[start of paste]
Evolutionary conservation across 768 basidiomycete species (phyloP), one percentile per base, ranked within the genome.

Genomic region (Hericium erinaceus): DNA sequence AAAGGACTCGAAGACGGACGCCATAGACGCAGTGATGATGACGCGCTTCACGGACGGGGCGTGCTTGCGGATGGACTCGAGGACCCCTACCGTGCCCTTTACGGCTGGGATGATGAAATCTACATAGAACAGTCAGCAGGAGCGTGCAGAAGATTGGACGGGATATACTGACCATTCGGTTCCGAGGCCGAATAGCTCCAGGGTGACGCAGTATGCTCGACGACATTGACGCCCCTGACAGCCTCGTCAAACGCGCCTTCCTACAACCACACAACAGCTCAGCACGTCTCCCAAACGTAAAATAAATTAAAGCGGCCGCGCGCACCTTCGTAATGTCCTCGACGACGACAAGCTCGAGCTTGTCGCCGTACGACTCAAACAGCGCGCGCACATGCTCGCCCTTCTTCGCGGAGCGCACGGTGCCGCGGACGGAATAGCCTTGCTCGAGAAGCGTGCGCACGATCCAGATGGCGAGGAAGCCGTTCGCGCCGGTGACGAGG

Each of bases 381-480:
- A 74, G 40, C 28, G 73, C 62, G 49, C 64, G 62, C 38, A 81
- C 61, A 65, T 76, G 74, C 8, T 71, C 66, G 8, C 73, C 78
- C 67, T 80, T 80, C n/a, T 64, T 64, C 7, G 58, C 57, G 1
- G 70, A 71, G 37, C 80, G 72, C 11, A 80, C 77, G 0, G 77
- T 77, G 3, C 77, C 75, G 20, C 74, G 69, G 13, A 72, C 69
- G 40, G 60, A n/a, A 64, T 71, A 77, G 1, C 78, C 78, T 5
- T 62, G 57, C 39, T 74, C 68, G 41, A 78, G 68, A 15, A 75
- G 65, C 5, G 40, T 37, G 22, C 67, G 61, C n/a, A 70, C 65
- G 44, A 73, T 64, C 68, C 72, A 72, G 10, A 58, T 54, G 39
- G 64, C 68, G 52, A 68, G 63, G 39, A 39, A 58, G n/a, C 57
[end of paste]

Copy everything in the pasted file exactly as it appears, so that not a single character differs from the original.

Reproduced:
Evolutionary conservation across 768 basidiomycete species (phyloP), one percentile per base, ranked within the genome.

Genomic region (Hericium erinaceus): DNA sequence AAAGGACTCGAAGACGGACGCCATAGACGCAGTGATGATGACGCGCTTCACGGACGGGGCGTGCTTGCGGATGGACTCGAGGACCCCTACCGTGCCCTTTACGGCTGGGATGATGAAATCTACATAGAACAGTCAGCAGGAGCGTGCAGAAGATTGGACGGGATATACTGACCATTCGGTTCCGAGGCCGAATAGCTCCAGGGTGACGCAGTATGCTCGACGACATTGACGCCCCTGACAGCCTCGTCAAACGCGCCTTCCTACAACCACACAACAGCTCAGCACGTCTCCCAAACGTAAAATAAATTAAAGCGGCCGCGCGCACCTTCGTAATGTCCTCGACGACGACAAGCTCGAGCTTGTCGCCGTACGACTCAAACAGCGCGCGCACATGCTCGCCCTTCTTCGCGGAGCGCACGGTGCCGCGGACGGAATAGCCTTGCTCGAGAAGCGTGCGCACGATCCAGATGGCGAGGAAGCCGTTCGCGCCGGTGACGAGG

Each of bases 381-480:
- A 74, G 40, C 28, G 73, C 62, G 49, C 64, G 62, C 38, A 81
- C 61, A 65, T 76, G 74, C 8, T 71, C 66, G 8, C 73, C 78
- C 67, T 80, T 80, C n/a, T 64, T 64, C 7, G 58, C 57, G 1
- G 70, A 71, G 37, C 80, G 72, C 11, A 80, C 77, G 0, G 77
- T 77, G 3, C 77, C 75, G 20, C 74, G 69, G 13, A 72, C 69
- G 40, G 60, A n/a, A 64, T 71, A 77, G 1, C 78, C 78, T 5
- T 62, G 57, C 39, T 74, C 68, G 41, A 78, G 68, A 15, A 75
- G 65, C 5, G 40, T 37, G 22, C 67, G 61, C n/a, A 70, C 65
- G 44, A 73, T 64, C 68, C 72, A 72, G 10, A 58, T 54, G 39
- G 64, C 68, G 52, A 68, G 63, G 39, A 39, A 58, G n/a, C 57